The truth about politics: MP takes lie-detector test
Ask the public about the honesty of MPs and the typical knee-jerk response is that you cannot believe a word a politician says. But what if that politician is strapped to a polygraph?
The question seems less academic as I sit watching the Labour MP for Ealing North, Stephen Pound, having pneumatic breathing tubes and monitoring sensors attached to his chest and arm.
The shadow minister for Northern Ireland, who served in the Merchant Navy and worked as a bus conductor and hospital porter before becoming an MP in 1997, has gamely agreed to undergo a lie-detector test to show that MPs can be trusted.
The questions being put to Pound are:
- Have you ever discussed with a fellow MP that Labour leader Ed Miliband was not the right man for the job?
- Have you ever submitted expenses which you knew were outside the parliamentary rules?
- Have you ever been offered any favours or fee to break the rules of the UK?
By their nature, the questions have to refer to events which have or have not happened - rather than seeking an opinion.
End Quote Stephen Pound MP
I have frequently been asked to fiddle housing allocations and school admissions”
The man rigging up the polygraph - which would not be admissible in a UK court - is Don Cargill, chairman of the British and European Polygraph Association.
"When a person tells a lie their heartbeat physically increases," he says.
"And because the heart beats faster when a person tells a lie, it increases the blood pressure. When you tell a lie you also sweat more - we've discovered that your breathing pattern alters as well."
He is more accustomed to testing prospective nannies and potential philanderers.
"I've tested just about everything else apart from a politician. I'm looking forward to testing Stephen."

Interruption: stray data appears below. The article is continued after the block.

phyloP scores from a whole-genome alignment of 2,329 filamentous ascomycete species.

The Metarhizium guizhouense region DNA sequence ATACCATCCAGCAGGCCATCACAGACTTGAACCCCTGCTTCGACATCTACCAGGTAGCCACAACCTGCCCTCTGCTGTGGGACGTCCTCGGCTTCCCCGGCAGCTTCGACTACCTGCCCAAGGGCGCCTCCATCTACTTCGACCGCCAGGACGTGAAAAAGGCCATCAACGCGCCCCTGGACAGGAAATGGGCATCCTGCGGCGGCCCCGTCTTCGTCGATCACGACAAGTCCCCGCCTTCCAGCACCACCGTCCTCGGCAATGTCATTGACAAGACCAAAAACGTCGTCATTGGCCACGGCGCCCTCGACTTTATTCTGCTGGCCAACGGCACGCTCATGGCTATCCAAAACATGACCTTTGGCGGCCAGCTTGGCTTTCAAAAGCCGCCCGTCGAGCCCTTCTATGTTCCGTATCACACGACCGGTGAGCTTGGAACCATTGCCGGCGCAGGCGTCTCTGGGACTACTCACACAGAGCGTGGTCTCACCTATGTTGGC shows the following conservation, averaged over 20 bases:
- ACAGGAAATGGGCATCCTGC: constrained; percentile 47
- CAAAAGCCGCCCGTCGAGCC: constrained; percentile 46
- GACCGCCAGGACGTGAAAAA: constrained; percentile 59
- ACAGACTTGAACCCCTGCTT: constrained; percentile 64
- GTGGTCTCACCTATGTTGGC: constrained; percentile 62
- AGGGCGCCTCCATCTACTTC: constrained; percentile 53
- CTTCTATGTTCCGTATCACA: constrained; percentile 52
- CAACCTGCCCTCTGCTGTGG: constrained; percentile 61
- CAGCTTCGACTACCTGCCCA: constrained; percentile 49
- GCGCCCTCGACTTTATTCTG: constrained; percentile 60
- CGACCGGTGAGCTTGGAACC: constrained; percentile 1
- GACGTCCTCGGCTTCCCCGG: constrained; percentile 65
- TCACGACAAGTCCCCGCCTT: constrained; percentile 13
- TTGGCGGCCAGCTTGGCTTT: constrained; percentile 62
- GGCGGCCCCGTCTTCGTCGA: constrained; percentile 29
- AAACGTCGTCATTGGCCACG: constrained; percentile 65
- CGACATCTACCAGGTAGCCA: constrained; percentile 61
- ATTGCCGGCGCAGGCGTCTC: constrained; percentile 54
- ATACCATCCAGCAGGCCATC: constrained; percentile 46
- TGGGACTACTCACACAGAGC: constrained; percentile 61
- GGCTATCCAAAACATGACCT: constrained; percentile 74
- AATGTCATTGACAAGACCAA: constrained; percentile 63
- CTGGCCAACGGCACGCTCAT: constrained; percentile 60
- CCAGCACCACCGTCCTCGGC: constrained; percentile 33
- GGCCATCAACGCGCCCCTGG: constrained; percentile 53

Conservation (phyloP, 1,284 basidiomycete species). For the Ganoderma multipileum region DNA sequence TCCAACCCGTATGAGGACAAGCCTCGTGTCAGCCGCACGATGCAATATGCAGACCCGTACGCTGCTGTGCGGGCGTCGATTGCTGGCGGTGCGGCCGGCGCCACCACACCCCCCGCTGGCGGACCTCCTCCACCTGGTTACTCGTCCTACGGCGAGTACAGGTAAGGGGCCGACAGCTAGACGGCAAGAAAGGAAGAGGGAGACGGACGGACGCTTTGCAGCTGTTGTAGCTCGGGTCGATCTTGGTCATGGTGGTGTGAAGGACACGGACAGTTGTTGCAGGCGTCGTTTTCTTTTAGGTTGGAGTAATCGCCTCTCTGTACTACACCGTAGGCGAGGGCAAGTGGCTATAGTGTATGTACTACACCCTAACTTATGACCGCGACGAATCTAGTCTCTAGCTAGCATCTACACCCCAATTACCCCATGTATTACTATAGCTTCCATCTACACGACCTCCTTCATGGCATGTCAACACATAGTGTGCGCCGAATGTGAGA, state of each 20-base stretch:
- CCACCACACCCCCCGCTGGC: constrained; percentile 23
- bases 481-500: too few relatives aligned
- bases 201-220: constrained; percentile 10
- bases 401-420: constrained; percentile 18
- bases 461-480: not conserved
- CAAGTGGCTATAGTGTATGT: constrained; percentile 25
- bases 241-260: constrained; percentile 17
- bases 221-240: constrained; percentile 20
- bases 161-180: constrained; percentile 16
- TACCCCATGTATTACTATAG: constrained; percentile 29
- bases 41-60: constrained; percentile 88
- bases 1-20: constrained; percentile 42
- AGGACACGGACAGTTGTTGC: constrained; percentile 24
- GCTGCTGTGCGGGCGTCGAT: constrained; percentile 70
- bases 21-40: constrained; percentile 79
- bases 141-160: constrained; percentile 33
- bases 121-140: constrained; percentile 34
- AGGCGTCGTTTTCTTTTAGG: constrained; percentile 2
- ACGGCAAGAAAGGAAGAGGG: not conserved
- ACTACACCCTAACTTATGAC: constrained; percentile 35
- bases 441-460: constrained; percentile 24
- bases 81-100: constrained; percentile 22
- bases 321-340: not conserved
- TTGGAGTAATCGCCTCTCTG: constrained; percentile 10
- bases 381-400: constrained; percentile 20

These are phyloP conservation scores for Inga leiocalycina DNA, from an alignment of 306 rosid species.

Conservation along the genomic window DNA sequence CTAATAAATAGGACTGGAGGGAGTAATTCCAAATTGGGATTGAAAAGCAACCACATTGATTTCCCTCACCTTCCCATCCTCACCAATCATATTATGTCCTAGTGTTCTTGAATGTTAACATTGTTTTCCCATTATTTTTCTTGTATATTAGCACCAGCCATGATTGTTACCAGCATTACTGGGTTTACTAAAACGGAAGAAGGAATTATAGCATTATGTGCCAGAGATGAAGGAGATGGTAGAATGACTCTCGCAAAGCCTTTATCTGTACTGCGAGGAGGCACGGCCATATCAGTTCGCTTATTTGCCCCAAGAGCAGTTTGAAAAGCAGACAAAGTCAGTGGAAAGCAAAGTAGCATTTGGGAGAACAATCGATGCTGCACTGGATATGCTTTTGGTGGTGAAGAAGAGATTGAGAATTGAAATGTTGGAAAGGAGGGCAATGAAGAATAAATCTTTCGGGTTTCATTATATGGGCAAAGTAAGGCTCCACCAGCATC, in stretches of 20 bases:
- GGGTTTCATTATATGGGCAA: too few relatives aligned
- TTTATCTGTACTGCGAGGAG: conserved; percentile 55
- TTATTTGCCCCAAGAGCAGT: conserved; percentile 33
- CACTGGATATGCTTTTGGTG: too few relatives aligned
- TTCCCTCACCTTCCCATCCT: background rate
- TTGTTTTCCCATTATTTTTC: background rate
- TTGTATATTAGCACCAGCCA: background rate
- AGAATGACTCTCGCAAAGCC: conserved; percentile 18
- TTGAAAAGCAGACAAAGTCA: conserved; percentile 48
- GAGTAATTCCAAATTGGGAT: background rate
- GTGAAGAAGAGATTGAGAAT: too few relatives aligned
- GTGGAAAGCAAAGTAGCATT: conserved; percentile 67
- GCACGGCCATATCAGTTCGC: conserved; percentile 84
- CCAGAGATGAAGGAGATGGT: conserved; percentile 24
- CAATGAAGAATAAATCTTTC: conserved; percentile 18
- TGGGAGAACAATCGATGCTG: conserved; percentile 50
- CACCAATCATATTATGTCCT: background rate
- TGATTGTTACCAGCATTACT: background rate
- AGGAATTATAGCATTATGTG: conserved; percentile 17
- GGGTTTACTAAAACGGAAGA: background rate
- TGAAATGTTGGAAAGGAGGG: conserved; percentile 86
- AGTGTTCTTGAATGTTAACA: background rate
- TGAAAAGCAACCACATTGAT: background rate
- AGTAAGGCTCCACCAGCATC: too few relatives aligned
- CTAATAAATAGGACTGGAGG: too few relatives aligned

With the heart rate, blood pressure and sweat gland monitors attached, Cargill is left alone in the room with the politician to complete the polygraph. The presence of anyone else could, we are told, undermine the controlled conditions.
Following an hour of intense questioning - much of it just to prepare the ground for our three questions - we are beckoned back in for the results.
The MP had answered "no" to the questions - denying that he had ever fiddled expense, taken bribes or discussed that Ed Miliband was not up to the leadership job.'Murky area'
But was he telling the truth?
It seems so. "I am glad to give a diagnostic decision of no deception indicated," reveals Cargill.
Despite being found to be honest in his answers, Pound says it was a challenging process to go through: "Anyone would feel defensive under this."
"What went through my mind was the strange combination of the scientific and the analytic, Freud with a screwdriver."
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"This is bringing science into a very murky area.
"Stop anyone in the street and ask who is the least trustworthy creature and it'll be a politician.
"I'm kind of inured to not being believed because most of us aren't believed. So I'm pretty relieved to be honest."
However, another interesting truth was revealed by the polygraph.
When asked if he had ever taken any bribes, Mr Pound revealed that he has "frequently" been asked "to fiddle housing allocations and school admissions".
He says that on "about ten" occasions over the last decade, constituents have offered him cash - sums ranging from £50 to £200 - to bend the rules.
He is swift to confirm he has never taken advantage of such offers: "I explained to them very, very carefully that I can't do that, it's not going to advance their cause in any way, and for all I know they could be setting me up."
So the potential for dishonesty appears to run both ways. Perhaps because politicians are so little trusted, some people assume they will be corruptible.
Having endured the polygraph, the Labour MP can see a role for deploying lie-detectors as a means to help restore the public's faith in politicians.
"I think an annual polygraph test for MPs would be a damn good thing - it would actually show that we're willing and keen to do it."